## Displaying math in web pages

For many years, displaying good-looking mathematical formulas in a web page would require little short of a small rendering pipeline which would include for instance the LaTeX typesetting system and a rasteriser such as Ghostscript or dvipng. Then came the MathML language, an application of XML for describing mathematical expressions. The Gecko layout engine brought built-in MathML support to gecko-based web browsers (including Netscape 7-9, Mozilla and Firefox), for the first time in 2002. However MathML content does not look always good by default (especially square roots); one needs to install the STIX fonts first, which for some reason are not part of the Firefox package yet.

As of March 2009 few other browsers offer proper native MathML support. Microsoft Internet Explorer (at least up to version 8) requires the MathPlayer plugin to be able to display MathML. The Opera browser supports a restricted part of (presentational) MathML3 through CSS formatting since release 9.5 in 2008. The WebKit engine that powers Apple Safari does not have native MathML support, but some people have managed to display MathML in Safari and even on the iphone using the appropriate XSLT filter and css stylesheet (MathML profile for css). You may check the level of MathML support in your browser by visiting this page or this one.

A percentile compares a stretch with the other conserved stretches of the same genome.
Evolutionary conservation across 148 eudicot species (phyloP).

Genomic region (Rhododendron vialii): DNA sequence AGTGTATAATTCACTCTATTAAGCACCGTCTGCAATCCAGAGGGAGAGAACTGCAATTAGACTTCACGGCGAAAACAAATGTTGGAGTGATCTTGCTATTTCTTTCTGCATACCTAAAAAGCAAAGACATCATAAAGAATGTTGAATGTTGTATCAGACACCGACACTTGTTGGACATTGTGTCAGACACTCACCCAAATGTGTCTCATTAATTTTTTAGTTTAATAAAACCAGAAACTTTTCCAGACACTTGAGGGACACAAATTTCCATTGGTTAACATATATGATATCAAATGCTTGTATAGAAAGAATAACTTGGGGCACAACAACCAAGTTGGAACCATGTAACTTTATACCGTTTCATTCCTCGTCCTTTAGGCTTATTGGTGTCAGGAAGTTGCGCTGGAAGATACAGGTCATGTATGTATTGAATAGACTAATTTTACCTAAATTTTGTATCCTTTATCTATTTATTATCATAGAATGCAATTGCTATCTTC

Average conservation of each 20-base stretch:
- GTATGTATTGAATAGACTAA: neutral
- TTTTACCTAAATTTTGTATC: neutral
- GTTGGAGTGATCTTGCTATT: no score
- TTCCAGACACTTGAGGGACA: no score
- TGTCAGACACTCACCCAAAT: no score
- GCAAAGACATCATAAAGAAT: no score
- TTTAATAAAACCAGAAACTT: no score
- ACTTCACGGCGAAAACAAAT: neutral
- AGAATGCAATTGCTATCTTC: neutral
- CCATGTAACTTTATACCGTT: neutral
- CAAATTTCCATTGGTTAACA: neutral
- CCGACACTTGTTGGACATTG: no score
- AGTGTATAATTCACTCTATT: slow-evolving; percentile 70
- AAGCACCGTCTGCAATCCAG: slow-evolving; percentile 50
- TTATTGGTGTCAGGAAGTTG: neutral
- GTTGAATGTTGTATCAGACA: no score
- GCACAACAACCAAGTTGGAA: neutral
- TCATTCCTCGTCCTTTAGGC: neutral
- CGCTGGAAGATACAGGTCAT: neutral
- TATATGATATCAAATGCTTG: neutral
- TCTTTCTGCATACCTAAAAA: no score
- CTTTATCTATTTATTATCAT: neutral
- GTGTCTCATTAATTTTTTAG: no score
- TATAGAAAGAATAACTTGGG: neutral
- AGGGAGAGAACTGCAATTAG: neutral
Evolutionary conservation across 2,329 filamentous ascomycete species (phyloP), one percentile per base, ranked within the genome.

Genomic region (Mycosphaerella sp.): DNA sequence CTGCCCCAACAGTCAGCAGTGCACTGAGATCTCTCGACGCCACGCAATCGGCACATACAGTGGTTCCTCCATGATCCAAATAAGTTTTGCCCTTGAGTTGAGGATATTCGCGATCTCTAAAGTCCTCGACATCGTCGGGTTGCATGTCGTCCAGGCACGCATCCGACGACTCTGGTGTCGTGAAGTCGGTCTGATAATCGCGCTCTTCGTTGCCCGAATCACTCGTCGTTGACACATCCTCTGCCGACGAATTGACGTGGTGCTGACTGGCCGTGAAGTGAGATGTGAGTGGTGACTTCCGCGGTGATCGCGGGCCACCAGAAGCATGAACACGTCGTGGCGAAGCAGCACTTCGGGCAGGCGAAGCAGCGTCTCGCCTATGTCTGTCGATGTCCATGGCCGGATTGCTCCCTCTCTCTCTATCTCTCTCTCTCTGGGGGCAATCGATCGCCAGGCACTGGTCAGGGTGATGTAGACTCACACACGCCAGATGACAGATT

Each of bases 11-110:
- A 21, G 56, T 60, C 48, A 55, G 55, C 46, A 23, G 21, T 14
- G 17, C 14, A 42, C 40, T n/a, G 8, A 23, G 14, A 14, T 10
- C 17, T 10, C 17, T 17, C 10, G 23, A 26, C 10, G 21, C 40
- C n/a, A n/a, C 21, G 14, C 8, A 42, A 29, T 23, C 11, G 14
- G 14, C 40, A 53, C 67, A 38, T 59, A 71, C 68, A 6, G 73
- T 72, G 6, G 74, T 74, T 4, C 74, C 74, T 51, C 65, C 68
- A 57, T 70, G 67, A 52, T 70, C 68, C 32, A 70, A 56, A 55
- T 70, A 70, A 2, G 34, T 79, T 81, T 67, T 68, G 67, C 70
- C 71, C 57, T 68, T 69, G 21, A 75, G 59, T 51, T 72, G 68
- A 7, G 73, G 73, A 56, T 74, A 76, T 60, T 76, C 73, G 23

Another problem is that MathML, like other XML-based languages, is not very human-readable; and typing a complex equation directly in MathML is not an enjoyable experience. Thus anyhow one must still rely on LaTeX and its clear, standardised syntax for entering equations in blogs or copying them straight from scientific paper LaTeX sources. There are several LaTeX to MathML translators out there, particularly itex2mml and TeX4ht, which can be used on the server side. The alternative road is to do the transcription job on the client side, using JavaScript. ASCIIMathML is a clever JavaScript code which makes tour browser automatically detect LaTeX-like expressions in the current web page and translate them into MathML. The nice thing with it is that one does not have to care about DOCTYPEs and Namespaces in the XHTML declaration; it can even be used with plain HTML documents. The main disadvantage is that it adds about 100kB of code to your webpage content (which will hopefully be cached the next time you access similar pages).

The Astr*O*matic website uses a modified version of ASCIIMathML that offers fallback to generating PNG images for browsers that do not support MathML. Here is below the expression of polar shapelet basis vectors which should display nicely on all recent browsers: